Most violent crimes in Massachusetts require that the defendant intended to cause harm to the victim. For example, in an assault and battery case, the defendant must intentionally touch the victim without the victim’s consent. In a murder case, the defendant must intentionally commit some act that results in the victim’s death. But what happens if the defendant intends to cause harm to the victim, but unintentionally hurts someone else? Maybe the defendant fired his gun at a rival gang member but accidentally shot and killed an innocent bystander. Or maybe the defendant was involved in a bar fight and when he swung his fist at the person standing in front of him (the intended target), he missed and accidentally hit the bartender. Are these defendants innocent of the violent crimes they intended to commit because the intended victims were not injured? Probably not. Massachusetts law recognizes the legal principle of transferred intent. Under this theory, where “the intent follows the bullet,” the person who accidentally shoots the wrong person will be guilty of murder, and the bar brawler who accidentally hits the bartender will be guilty of assault and battery. A fair question is why does the defense of accident not save the defendant from a conviction? Because an accident is defined as an unexpected happened that was not the result of any plan by the defendant (for example, a person slips on a banana peel and while falling down accidentally strikes the person standing next to him). In transferred intent cases, the defendant is guilty of a criminal intent, but was unsuccessful in executing his plan.
Transferred intent prosecutions may involve a much larger number of victims than the single victim the defendant intended to injure. For example, the Supreme Judicial Court concluded that a defendant who fired a single bullet into a car containing four passengers could be convicted of four counts of assault with a dangerous weapon. The defendant had argued that in shooting just one bullet, he could not have possibly intended to commit a battery on all four of the victims. But the Court ruled that when the defendant committed an intentional act of violence toward one person, any other person who was victimized could form the basis for a separate prosecution.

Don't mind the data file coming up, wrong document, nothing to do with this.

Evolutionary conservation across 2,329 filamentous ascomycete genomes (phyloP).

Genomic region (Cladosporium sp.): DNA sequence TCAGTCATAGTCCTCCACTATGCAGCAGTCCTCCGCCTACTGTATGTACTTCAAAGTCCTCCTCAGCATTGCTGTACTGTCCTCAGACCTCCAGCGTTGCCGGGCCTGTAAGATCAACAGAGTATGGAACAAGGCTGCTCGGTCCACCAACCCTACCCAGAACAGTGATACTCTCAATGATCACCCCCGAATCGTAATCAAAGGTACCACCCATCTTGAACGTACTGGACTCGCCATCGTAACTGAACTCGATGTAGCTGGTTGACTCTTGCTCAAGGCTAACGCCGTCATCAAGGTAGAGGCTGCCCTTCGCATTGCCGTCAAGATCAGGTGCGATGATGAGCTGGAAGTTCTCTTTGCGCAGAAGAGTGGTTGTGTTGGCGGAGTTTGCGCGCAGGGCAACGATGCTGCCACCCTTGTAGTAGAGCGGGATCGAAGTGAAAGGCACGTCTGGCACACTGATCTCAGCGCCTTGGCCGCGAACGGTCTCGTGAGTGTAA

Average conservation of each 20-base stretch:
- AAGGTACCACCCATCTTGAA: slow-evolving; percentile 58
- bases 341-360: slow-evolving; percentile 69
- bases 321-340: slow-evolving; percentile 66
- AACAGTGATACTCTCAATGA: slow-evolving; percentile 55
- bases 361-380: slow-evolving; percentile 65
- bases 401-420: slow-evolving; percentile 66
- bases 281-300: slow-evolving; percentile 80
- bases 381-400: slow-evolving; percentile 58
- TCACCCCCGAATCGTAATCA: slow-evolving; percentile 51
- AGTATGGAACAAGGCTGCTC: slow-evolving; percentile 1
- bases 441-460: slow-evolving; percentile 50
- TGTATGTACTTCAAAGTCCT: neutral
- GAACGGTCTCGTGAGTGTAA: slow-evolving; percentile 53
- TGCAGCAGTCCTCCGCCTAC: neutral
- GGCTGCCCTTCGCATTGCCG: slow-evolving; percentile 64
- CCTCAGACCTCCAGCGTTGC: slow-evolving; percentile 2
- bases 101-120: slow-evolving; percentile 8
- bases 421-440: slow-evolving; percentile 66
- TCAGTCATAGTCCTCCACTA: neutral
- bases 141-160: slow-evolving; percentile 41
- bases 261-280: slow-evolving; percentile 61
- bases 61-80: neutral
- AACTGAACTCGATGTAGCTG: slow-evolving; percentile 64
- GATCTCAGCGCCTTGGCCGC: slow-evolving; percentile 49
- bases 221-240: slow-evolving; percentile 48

The Massachusetts Appeals Court has ruled the transferred intent principle does not apply only to physically violent crimes. In a 2018 case, a juvenile defendant attempted to scare another teenager by brandishing a knife (which constitutes an assault with a dangerous weapon). Multiple other teenagers saw the knife and became scared, and the defendant was charged with assault with a dangerous weapon against every teen who saw the knife. The defendant argued he could not be convicted of assault with a dangerous weapon against anyone other than the intended victim, but the Appeals Court said the transferred intent doctrine allows for independent prosecutions for any person who was placed in fear after seeing the knife, whether the defendant intended to scare them or not. The Court wrote, “[i]t would make little sense to allow the perpetrator of an assault against one victim to escape conviction with regard to the victim’s immediate companions, who, because of proximity to the intended victim, also feared an immediate battery.”
How are transferred intent cases defended? By identifying whether there is an affirmative defense for the conduct the defendant intended. For example, if the defendant attempted to shoot someone in self-defense and he accidentally shot someone else, he can assert self-defense in the transferred intent prosecution. Other common defenses to violent crimes (such as defense of another person and accident) are also available in transferred intent cases as long as they would have been available if the defendant had injured the intended target.
If you are charged with a violent crime under a transferred intent theory, you should immediately contact experienced criminal Attorney Chris Spring to schedule a free consultation.